Is Your Home a Pressure Cooker?
If so, how do you want this year to be different?
The problem is we don’t give ourselves time to ask ourselves this question or come up with the answers. Most of us never take the next step, which is developing a strategy.
So what do most of us do?
If you don’t have a plan you react. And when you keep reacting, something happens deep inside you.
You stop enjoying your life. You go on autopilot but you kind of feel emotionally flat.
Here’s another question to ask yourself?
Are you looking forward to this year or dreading it?
When you don’t have a plan, it’s easy to fall into a state of “dread.”
- You think of how grouchy your daughter is in the mornings when you try to wake her up for school?
- You think of her blowing off her schoolwork.
- You remember the arguments over ridiculous things like taking the dishes out of her room and putting them into the sink.
- You anticipate all the drama around setting limits with her friends and boyfriend.
- You are exhausted thinking about all the shuttling you’re going to do every day.
- You dread your daughter being so busy and gone all the time.
Here’s a secret.
If you are not intentional about what you want, you are going to default into what you don’t want.
6 Ways to Create the Year You Want
1. Write down everything you dread and turn it around and write what you do want.
Here are some examples:
I dread always reminding her to do her homework and it turning into a big argument.
I want her to take responsibility for her homework.
I dread all the drama with her friends.
I want her to be at peace with her friends.
2. Expect this year to be different
Start turning things around by expecting what you want. It’s easy to expect the negative experiences, because of your past experience. The result of this is that you give up on your hopes and expectations that things could be different. It feels realistic to think there is always going to be a struggle with homework or she is always going to be a drama queen. It’s also realistic that things could change this year.
If you believed things could change, what would you want?
Example: I want to trust my daughter would get her homework done. I want to have a better relationship with my daughter. I want there to be peace in the home.
3. Write “My Dream Year” and have fun
What I would like you to do is pretend that it is May 2014. You are writing a letter to a dear friend and telling her what a wonderful year you have had with your daughter. Or this could be your Christmas newsletter where you brag about your daughter. Again have fun with this. Hopefully by now you are clearer about what you want for the next year.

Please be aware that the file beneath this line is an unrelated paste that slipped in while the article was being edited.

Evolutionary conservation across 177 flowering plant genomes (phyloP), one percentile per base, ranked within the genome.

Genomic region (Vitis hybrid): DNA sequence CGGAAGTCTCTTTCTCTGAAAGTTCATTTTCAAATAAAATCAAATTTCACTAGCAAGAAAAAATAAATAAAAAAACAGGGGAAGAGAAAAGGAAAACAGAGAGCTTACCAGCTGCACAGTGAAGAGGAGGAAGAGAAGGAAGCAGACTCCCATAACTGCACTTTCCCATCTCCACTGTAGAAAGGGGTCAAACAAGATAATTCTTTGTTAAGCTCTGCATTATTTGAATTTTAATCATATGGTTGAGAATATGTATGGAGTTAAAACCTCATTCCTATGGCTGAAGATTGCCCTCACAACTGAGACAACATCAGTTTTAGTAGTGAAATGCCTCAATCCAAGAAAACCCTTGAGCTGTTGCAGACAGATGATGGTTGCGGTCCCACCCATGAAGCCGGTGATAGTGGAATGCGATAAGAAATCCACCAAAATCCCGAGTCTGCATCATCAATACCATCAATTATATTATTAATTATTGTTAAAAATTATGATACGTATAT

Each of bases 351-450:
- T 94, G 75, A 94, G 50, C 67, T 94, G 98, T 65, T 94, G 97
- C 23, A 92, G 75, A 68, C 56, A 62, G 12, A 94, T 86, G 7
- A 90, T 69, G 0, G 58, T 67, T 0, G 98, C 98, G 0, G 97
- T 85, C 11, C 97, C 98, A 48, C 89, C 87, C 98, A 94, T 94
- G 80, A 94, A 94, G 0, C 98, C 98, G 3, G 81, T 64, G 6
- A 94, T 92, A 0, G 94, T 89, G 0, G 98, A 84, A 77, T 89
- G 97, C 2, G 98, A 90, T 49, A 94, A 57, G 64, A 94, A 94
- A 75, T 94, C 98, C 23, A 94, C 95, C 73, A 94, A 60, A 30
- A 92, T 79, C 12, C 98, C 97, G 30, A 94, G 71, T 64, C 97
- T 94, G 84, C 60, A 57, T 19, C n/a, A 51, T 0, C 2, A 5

Example: Dear Jane, (my best friend) this has been the best year ever. I have really enjoyed my time with Sara my 15 year old daughter. She has really grown up. Somewhere in September she decided that she wanted good grades. I don’t have to nag her every night to do her homework. I walk into the kitchen and she shows me her completed homework and her high scores on her tests.
I am so happy for Sara. She has a whole new set of friends. She is not hanging out with the party kids anymore. Sara is especially close to her bff Jill. I love Jill. She comes over to the house all the time. Jill is calm, and is a brilliant girl. Sara is in a good mood around Jill, and because of her, Sara is trying harder in school.
Write details. This will help you believe it.
Read it and imagine that is true. Enjoy the good feelings.
4. Write a prayer for your daughter
Many times are prayers for our daughters are focused on keeping them from disaster.
God help her not die on the road. Don’t let her get pregnant. Help her not fail out of school. Please don’t let her get a tattoo of her boyfriend’s name.
Write a prayer similar to the “Dream Year”.
Thank you God that Sara is responsible. Thank you that she has figured out she is smart and therefore she is working hard. Thank you that she has learned to calm down and not lose it over little things. Thank you that Sara and I have a close relationship and I enjoy her so much.
5. Identify where you need help
Many of you know what you want but you don’t know how to get there. First of all identify where you are and where you need help.
- I don’t know how to talk to my daughter about homework.
- My daughter has a hot temper. I don’t know how to handle that.
- I don’t feel close to my daughter but I want too.
- I want reassurance I am doing the right thing.
- I obsess about my daughter all the time.
- I want more peace in the home and I don’t know what to do about it.
- How do I help my daughter have a good future?
6. Get Support
So many mothers feel isolated. You are trying to do the right thing but you question yourself.
You don’t have to do it alone. You can build a team of support around you and your daughter.